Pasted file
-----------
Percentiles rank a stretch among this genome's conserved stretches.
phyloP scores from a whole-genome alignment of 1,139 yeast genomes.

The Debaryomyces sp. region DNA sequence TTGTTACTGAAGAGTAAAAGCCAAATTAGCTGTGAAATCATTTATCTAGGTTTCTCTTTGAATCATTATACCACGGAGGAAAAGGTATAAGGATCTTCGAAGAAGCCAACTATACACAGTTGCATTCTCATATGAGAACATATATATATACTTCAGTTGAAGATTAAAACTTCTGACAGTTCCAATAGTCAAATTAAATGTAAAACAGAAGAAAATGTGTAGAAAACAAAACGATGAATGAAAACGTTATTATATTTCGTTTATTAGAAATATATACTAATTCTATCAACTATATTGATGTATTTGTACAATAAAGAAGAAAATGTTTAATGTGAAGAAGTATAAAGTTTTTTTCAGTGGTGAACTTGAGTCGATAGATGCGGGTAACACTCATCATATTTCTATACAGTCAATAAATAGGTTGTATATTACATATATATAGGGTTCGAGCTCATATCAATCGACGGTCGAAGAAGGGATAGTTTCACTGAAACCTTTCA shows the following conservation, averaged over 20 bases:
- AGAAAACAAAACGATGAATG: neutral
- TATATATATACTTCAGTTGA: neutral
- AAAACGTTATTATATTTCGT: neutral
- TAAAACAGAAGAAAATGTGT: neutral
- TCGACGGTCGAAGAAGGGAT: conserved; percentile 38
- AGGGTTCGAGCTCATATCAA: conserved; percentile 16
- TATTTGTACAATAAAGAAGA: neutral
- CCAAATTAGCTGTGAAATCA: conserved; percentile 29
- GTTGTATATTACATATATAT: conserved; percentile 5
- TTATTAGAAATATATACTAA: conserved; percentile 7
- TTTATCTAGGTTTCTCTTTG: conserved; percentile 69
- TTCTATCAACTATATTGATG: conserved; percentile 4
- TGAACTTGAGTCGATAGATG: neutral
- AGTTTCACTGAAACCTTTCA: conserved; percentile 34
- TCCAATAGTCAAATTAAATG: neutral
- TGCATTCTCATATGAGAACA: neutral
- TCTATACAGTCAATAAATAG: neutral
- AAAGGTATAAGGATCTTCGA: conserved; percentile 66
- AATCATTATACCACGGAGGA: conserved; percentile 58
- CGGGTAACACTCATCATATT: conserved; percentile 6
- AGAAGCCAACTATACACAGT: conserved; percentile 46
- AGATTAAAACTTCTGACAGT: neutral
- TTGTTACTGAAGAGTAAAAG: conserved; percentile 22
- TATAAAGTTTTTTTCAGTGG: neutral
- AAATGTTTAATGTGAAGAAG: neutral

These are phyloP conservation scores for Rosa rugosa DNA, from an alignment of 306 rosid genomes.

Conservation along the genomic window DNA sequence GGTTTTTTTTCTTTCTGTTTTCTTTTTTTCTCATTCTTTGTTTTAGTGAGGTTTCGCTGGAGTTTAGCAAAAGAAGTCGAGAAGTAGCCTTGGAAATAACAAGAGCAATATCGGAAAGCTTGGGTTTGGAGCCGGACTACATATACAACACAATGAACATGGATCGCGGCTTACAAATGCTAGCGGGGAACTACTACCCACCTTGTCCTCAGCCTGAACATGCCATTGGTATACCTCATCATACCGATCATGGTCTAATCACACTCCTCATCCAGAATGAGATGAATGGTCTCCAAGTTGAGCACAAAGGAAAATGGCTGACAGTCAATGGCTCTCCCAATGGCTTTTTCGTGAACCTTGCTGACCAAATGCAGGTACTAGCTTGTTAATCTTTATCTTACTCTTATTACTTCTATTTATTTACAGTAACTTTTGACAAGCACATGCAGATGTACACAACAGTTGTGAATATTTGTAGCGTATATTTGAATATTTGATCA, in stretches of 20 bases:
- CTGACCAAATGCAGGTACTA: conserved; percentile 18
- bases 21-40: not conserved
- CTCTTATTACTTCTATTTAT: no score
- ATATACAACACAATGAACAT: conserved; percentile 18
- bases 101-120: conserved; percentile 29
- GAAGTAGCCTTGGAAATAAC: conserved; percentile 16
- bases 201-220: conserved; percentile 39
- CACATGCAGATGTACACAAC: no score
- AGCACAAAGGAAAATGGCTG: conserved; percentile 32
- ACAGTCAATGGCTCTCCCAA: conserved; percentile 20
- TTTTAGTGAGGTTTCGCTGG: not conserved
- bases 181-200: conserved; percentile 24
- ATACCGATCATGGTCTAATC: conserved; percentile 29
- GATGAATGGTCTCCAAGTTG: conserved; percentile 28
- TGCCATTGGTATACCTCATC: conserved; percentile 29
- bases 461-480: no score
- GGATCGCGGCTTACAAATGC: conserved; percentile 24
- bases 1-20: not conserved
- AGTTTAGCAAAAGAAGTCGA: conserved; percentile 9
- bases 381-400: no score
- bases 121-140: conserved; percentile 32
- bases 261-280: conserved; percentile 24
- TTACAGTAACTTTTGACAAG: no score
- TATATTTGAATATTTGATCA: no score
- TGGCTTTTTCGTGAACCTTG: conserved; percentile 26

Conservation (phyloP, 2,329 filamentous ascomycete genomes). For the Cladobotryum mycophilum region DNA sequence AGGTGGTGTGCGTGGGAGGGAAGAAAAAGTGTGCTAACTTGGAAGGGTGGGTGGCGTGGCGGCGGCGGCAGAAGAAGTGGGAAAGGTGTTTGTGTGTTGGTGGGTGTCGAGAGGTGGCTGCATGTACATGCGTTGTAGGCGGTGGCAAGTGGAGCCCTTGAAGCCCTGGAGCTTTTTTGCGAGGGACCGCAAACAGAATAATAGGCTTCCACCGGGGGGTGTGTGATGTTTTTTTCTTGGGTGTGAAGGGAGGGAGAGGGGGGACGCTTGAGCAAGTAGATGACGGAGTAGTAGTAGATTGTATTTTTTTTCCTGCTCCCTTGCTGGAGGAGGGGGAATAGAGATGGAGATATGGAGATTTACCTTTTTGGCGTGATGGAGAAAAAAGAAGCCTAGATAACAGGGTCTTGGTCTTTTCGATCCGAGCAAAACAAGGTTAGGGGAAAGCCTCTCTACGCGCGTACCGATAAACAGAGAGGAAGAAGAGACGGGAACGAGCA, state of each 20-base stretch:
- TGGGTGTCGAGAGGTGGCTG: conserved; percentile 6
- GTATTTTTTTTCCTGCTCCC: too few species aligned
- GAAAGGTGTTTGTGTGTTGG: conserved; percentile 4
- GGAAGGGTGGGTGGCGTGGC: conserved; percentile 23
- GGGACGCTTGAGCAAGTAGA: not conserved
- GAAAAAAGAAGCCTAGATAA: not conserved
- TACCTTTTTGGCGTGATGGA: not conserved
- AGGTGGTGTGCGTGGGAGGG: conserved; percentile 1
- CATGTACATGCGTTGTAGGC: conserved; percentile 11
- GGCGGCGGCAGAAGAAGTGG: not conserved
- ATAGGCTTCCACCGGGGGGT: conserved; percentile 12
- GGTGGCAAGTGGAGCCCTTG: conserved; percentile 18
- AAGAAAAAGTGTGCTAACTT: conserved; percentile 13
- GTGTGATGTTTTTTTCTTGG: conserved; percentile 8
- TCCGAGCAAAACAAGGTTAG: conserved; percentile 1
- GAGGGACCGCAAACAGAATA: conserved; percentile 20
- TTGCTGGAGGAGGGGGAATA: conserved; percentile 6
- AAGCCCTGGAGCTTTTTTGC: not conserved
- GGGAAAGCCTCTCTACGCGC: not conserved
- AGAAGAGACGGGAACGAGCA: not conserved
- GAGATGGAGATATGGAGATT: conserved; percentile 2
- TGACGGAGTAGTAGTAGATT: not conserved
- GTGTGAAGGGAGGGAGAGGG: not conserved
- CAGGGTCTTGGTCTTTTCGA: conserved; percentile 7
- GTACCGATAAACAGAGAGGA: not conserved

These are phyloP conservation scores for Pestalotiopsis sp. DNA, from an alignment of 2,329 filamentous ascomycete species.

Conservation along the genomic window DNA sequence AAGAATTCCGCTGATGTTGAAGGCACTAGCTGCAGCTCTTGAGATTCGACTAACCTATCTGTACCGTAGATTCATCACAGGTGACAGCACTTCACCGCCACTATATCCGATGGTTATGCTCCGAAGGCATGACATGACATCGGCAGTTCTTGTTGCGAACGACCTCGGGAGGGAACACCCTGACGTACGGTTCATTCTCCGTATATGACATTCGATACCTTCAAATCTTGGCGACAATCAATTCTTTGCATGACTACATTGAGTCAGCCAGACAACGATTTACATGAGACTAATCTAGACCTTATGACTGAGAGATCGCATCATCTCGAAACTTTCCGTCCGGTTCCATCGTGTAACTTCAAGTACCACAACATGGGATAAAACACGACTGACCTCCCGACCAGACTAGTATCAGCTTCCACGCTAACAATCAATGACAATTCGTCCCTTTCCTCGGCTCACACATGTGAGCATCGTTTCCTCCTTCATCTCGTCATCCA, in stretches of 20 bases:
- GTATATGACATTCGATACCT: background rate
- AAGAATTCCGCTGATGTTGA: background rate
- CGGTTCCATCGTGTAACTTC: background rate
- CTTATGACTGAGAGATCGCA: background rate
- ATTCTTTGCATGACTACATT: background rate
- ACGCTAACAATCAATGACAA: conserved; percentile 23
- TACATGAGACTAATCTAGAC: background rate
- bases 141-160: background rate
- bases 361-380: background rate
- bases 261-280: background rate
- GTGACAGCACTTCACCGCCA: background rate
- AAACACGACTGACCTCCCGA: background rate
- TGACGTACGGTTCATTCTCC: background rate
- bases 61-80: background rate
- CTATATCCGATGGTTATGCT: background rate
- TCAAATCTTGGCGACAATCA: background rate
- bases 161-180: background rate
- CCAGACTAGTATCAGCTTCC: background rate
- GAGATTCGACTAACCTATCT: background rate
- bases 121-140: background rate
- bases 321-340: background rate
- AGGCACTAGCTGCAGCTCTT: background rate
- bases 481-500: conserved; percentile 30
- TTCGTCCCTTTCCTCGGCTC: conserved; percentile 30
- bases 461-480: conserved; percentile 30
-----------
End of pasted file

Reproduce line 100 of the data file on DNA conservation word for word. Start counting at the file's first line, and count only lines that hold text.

- bases 161-180: background rate